In today’s worship-team driven, seeker sensitive, multi-site, mega-churches, participation is increasingly a young man’s game. Relevance is achieved through having relevant communicators, so those of us who’ve been around a bit longer are often forced to listen to sermons being taught by speakers who seem to be barely out of high school; speakers whose primary qualification seems to be that they are standing at the front of the room.
Two days ago, I wrote about supporting the youth in your church in their various endeavors. Today I want to write about supporting the middle aged in your church; the people who have suddenly become excluded from any ministry that is high profile simply because one week they forgot to touch up the single gray hair that has emerged just above the temple on their right side.
In many of today’s modern churches, those in their mid-forties are senior citizens, at least in terms of public ministry. Which is a real shame on so many levels; but mostly because, given the chance, many of these people have something to say. I really applaud some of the next generation people who are stepping up and demonstrating real spiritual maturity when thrust into a teaching or worship-leading role. But for each one of those, there are just as many who, while they can wear the clothes, assemble the accompanying slides, and open with the right stories; they simply don’t have the necessary content to justify the 30-35 minutes they are usually given.
So what can your church do to keep middle aged people active? In the item I wrote two days ago about empowering your youth in ministry, it was a simple matter of looking at a problem and throwing some money at it. In other words; the greatest need of teenagers for mission projects — either global or domestic — is for financial underwriting. That’s not the solution needed to affirm your middle-aged leaders.
You need to be intentionally multi-generational.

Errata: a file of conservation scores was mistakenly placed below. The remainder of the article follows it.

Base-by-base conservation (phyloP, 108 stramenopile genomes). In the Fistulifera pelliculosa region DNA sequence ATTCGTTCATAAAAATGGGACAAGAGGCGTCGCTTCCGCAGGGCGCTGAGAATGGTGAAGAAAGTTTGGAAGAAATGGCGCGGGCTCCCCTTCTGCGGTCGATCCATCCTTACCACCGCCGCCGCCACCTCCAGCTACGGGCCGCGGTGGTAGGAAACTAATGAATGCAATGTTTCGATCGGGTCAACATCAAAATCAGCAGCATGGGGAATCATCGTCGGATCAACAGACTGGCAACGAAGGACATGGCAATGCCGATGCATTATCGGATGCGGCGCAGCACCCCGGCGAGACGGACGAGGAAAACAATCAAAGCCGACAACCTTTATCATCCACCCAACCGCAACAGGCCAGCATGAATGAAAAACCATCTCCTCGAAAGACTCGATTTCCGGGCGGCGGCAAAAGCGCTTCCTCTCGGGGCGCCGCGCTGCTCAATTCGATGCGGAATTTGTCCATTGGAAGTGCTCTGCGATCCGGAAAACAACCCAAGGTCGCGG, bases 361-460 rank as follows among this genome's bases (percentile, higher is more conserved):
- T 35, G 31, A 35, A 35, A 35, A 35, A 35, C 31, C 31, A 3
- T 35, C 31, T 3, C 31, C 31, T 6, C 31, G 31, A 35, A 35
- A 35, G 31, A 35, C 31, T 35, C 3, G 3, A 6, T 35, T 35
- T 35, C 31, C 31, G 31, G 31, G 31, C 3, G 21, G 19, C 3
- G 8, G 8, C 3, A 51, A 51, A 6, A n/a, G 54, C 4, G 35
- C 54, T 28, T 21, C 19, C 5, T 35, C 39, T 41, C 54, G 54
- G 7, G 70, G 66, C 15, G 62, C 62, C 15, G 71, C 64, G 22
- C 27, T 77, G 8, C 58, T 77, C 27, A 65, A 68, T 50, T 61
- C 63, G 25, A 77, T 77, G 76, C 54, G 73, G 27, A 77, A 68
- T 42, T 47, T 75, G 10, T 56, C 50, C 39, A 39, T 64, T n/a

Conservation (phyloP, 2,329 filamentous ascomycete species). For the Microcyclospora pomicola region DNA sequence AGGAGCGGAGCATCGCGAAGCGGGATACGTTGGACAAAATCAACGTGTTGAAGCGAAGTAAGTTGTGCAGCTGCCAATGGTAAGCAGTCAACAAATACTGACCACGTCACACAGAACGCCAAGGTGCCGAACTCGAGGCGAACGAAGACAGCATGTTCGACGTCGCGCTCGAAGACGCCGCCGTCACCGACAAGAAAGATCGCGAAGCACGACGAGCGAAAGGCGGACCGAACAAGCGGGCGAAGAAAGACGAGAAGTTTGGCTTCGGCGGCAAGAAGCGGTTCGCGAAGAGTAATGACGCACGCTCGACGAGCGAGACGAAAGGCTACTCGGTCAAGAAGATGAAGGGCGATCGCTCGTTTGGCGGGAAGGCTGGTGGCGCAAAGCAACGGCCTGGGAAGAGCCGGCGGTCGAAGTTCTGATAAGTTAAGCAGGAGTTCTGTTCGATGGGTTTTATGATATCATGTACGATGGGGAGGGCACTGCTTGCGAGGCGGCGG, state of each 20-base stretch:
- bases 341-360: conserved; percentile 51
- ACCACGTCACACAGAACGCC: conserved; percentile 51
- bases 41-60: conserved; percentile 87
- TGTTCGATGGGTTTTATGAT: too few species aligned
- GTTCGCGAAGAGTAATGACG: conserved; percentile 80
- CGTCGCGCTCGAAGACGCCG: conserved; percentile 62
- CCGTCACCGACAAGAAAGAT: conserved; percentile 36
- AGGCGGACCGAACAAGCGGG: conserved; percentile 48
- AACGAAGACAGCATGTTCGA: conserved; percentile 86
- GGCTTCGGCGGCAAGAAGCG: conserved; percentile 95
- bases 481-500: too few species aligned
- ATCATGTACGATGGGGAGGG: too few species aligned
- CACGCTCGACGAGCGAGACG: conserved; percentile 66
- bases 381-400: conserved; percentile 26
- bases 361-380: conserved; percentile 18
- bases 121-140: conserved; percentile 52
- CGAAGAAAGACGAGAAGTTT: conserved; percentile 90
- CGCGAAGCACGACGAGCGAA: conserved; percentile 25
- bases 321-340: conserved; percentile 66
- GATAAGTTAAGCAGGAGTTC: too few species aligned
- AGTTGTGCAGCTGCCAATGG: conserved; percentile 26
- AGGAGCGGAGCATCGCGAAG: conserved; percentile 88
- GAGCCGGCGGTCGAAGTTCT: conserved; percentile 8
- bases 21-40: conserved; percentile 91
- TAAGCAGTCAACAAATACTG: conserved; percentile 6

Robert Weber had it half right when he wrote of “blended worship.” But beyond the what of a given church service, the blendedness (a word I just made up) must also involve who is at the front of the room as well as who is at the back of the room giving direction. In fact, I would argue that you can’t achieve Weber’s blended ideal unless you have people representing different constituencies in the church providing input to the worship team.
Today’s church is so totally youth cultured, that it’s not hard to imagine the following:
“As we sing the next verse, we’ll invite everyone over 55 to come to the front; we have a special story for you; and then we’ll have a word of prayer and dismiss you to your own service in the church basement, where we have milk and cookies just for you.”
High fiber cookies, presumably.
No, that would be wrong. The capital-C Church of Jesus Christ is an equalizer. Rich and poor. Male and female. Labor class and management class. AND: Old and young. The target demographic should be defined as “anyone with a pulse.” The message of the gospel is a call to each and everyone.
Because the pastors and leaders who operate under a youth culture paradigm are going to find themselves — in just a year or two — suddenly out of a job. In fact the crystal on the inside palm of their hands is getting ready to turn red right now.
= = =
There’s more on this in a Spring, 2009 piece I wrote called The Growing Easter Void.
|1600th post coming on Saturday
SATURDAY will mark 1,600 published posts here at Thinking Out Loud. If it were number 1611, then perhaps the theme would suggest itself, but for number 1,600, I keep thinking we should do something special, especially since we didn’t do anything for number 1,500 or number 1,273 for that matter. Your suggestions, complaints, encouragement, criticisms are all appreciated. Or we might just pretend it’s just another day…
For my Canadian readers, as you know I fought bravely in the early days of this blog to promote the British spelling of certain words. But with a dominantly U.S. readership, I was forced to surrender to my American-based spell checker. But this particular piece shattered my previous record, so here are the conversions you need to translate this article to Canadian:
endeavor = endeavour
gray hair = grey hair
high fiber = high fibre
labor class = labour class
Unfortunately, I can’t help you with blendedness; it doesn’t exist on either side of the 49th parallel.